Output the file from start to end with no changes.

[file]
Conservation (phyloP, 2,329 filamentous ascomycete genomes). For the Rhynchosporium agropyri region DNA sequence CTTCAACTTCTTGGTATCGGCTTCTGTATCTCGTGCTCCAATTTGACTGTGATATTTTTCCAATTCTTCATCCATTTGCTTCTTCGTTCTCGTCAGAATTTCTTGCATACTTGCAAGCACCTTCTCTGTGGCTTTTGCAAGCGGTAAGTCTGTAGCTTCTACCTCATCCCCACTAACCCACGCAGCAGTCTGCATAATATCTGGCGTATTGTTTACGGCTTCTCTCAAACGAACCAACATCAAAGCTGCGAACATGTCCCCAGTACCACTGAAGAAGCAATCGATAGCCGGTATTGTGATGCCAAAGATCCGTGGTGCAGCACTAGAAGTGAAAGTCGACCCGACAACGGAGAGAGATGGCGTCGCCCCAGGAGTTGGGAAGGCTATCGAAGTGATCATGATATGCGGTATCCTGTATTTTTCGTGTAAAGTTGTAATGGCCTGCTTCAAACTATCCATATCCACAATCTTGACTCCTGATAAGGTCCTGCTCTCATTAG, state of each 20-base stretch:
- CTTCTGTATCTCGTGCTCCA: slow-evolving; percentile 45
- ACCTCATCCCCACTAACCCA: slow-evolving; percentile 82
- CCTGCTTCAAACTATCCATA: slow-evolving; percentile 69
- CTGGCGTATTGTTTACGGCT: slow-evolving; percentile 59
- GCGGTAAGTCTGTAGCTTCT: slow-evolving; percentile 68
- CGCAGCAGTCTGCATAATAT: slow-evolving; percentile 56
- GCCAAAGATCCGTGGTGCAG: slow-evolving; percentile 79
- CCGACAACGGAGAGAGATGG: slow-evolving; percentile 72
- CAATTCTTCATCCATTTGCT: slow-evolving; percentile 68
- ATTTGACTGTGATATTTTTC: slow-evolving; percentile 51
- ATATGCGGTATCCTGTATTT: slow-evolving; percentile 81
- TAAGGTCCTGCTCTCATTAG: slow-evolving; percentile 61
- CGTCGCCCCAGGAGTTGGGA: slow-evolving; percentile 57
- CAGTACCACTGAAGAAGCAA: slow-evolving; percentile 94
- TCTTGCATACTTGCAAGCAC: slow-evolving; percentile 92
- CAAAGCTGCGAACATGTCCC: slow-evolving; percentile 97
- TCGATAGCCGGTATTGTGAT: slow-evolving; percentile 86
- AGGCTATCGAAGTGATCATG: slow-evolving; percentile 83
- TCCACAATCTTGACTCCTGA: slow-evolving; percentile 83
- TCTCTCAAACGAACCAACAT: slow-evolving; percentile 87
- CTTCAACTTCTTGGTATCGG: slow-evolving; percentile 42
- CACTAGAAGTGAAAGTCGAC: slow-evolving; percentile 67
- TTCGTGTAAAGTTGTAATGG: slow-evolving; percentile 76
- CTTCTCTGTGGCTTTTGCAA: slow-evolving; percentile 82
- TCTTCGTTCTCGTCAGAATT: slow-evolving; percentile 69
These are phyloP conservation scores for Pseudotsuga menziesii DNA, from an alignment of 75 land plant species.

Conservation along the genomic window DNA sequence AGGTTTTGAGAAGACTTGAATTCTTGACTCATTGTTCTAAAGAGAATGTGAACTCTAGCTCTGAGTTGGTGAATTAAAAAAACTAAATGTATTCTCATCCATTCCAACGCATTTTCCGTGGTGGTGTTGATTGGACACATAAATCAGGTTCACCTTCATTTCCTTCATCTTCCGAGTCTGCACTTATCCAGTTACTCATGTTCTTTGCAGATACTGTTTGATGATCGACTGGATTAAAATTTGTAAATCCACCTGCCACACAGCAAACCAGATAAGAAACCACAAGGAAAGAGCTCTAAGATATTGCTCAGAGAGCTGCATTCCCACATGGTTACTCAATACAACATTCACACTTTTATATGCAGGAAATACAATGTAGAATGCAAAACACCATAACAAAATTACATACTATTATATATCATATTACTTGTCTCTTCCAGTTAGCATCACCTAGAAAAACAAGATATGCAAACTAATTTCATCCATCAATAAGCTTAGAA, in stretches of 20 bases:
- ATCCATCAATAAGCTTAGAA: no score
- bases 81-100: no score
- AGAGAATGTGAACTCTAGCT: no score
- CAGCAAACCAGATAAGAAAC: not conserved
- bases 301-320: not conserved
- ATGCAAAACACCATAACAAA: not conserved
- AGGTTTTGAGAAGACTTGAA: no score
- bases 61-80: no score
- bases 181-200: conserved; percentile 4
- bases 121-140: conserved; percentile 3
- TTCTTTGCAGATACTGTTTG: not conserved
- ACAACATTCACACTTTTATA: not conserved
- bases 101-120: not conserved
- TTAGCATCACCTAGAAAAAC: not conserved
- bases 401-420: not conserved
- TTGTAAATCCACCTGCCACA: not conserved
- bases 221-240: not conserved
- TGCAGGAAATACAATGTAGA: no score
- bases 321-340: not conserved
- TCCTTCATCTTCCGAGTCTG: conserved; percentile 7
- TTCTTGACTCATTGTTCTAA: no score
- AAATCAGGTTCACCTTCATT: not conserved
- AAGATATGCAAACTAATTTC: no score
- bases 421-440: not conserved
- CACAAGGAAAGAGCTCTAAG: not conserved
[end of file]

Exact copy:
Conservation (phyloP, 2,329 filamentous ascomycete genomes). For the Rhynchosporium agropyri region DNA sequence CTTCAACTTCTTGGTATCGGCTTCTGTATCTCGTGCTCCAATTTGACTGTGATATTTTTCCAATTCTTCATCCATTTGCTTCTTCGTTCTCGTCAGAATTTCTTGCATACTTGCAAGCACCTTCTCTGTGGCTTTTGCAAGCGGTAAGTCTGTAGCTTCTACCTCATCCCCACTAACCCACGCAGCAGTCTGCATAATATCTGGCGTATTGTTTACGGCTTCTCTCAAACGAACCAACATCAAAGCTGCGAACATGTCCCCAGTACCACTGAAGAAGCAATCGATAGCCGGTATTGTGATGCCAAAGATCCGTGGTGCAGCACTAGAAGTGAAAGTCGACCCGACAACGGAGAGAGATGGCGTCGCCCCAGGAGTTGGGAAGGCTATCGAAGTGATCATGATATGCGGTATCCTGTATTTTTCGTGTAAAGTTGTAATGGCCTGCTTCAAACTATCCATATCCACAATCTTGACTCCTGATAAGGTCCTGCTCTCATTAG, state of each 20-base stretch:
- CTTCTGTATCTCGTGCTCCA: slow-evolving; percentile 45
- ACCTCATCCCCACTAACCCA: slow-evolving; percentile 82
- CCTGCTTCAAACTATCCATA: slow-evolving; percentile 69
- CTGGCGTATTGTTTACGGCT: slow-evolving; percentile 59
- GCGGTAAGTCTGTAGCTTCT: slow-evolving; percentile 68
- CGCAGCAGTCTGCATAATAT: slow-evolving; percentile 56
- GCCAAAGATCCGTGGTGCAG: slow-evolving; percentile 79
- CCGACAACGGAGAGAGATGG: slow-evolving; percentile 72
- CAATTCTTCATCCATTTGCT: slow-evolving; percentile 68
- ATTTGACTGTGATATTTTTC: slow-evolving; percentile 51
- ATATGCGGTATCCTGTATTT: slow-evolving; percentile 81
- TAAGGTCCTGCTCTCATTAG: slow-evolving; percentile 61
- CGTCGCCCCAGGAGTTGGGA: slow-evolving; percentile 57
- CAGTACCACTGAAGAAGCAA: slow-evolving; percentile 94
- TCTTGCATACTTGCAAGCAC: slow-evolving; percentile 92
- CAAAGCTGCGAACATGTCCC: slow-evolving; percentile 97
- TCGATAGCCGGTATTGTGAT: slow-evolving; percentile 86
- AGGCTATCGAAGTGATCATG: slow-evolving; percentile 83
- TCCACAATCTTGACTCCTGA: slow-evolving; percentile 83
- TCTCTCAAACGAACCAACAT: slow-evolving; percentile 87
- CTTCAACTTCTTGGTATCGG: slow-evolving; percentile 42
- CACTAGAAGTGAAAGTCGAC: slow-evolving; percentile 67
- TTCGTGTAAAGTTGTAATGG: slow-evolving; percentile 76
- CTTCTCTGTGGCTTTTGCAA: slow-evolving; percentile 82
- TCTTCGTTCTCGTCAGAATT: slow-evolving; percentile 69
These are phyloP conservation scores for Pseudotsuga menziesii DNA, from an alignment of 75 land plant species.

Conservation along the genomic window DNA sequence AGGTTTTGAGAAGACTTGAATTCTTGACTCATTGTTCTAAAGAGAATGTGAACTCTAGCTCTGAGTTGGTGAATTAAAAAAACTAAATGTATTCTCATCCATTCCAACGCATTTTCCGTGGTGGTGTTGATTGGACACATAAATCAGGTTCACCTTCATTTCCTTCATCTTCCGAGTCTGCACTTATCCAGTTACTCATGTTCTTTGCAGATACTGTTTGATGATCGACTGGATTAAAATTTGTAAATCCACCTGCCACACAGCAAACCAGATAAGAAACCACAAGGAAAGAGCTCTAAGATATTGCTCAGAGAGCTGCATTCCCACATGGTTACTCAATACAACATTCACACTTTTATATGCAGGAAATACAATGTAGAATGCAAAACACCATAACAAAATTACATACTATTATATATCATATTACTTGTCTCTTCCAGTTAGCATCACCTAGAAAAACAAGATATGCAAACTAATTTCATCCATCAATAAGCTTAGAA, in stretches of 20 bases:
- ATCCATCAATAAGCTTAGAA: no score
- bases 81-100: no score
- AGAGAATGTGAACTCTAGCT: no score
- CAGCAAACCAGATAAGAAAC: not conserved
- bases 301-320: not conserved
- ATGCAAAACACCATAACAAA: not conserved
- AGGTTTTGAGAAGACTTGAA: no score
- bases 61-80: no score
- bases 181-200: conserved; percentile 4
- bases 121-140: conserved; percentile 3
- TTCTTTGCAGATACTGTTTG: not conserved
- ACAACATTCACACTTTTATA: not conserved
- bases 101-120: not conserved
- TTAGCATCACCTAGAAAAAC: not conserved
- bases 401-420: not conserved
- TTGTAAATCCACCTGCCACA: not conserved
- bases 221-240: not conserved
- TGCAGGAAATACAATGTAGA: no score
- bases 321-340: not conserved
- TCCTTCATCTTCCGAGTCTG: conserved; percentile 7
- TTCTTGACTCATTGTTCTAA: no score
- AAATCAGGTTCACCTTCATT: not conserved
- AAGATATGCAAACTAATTTC: no score
- bases 421-440: not conserved
- CACAAGGAAAGAGCTCTAAG: not conserved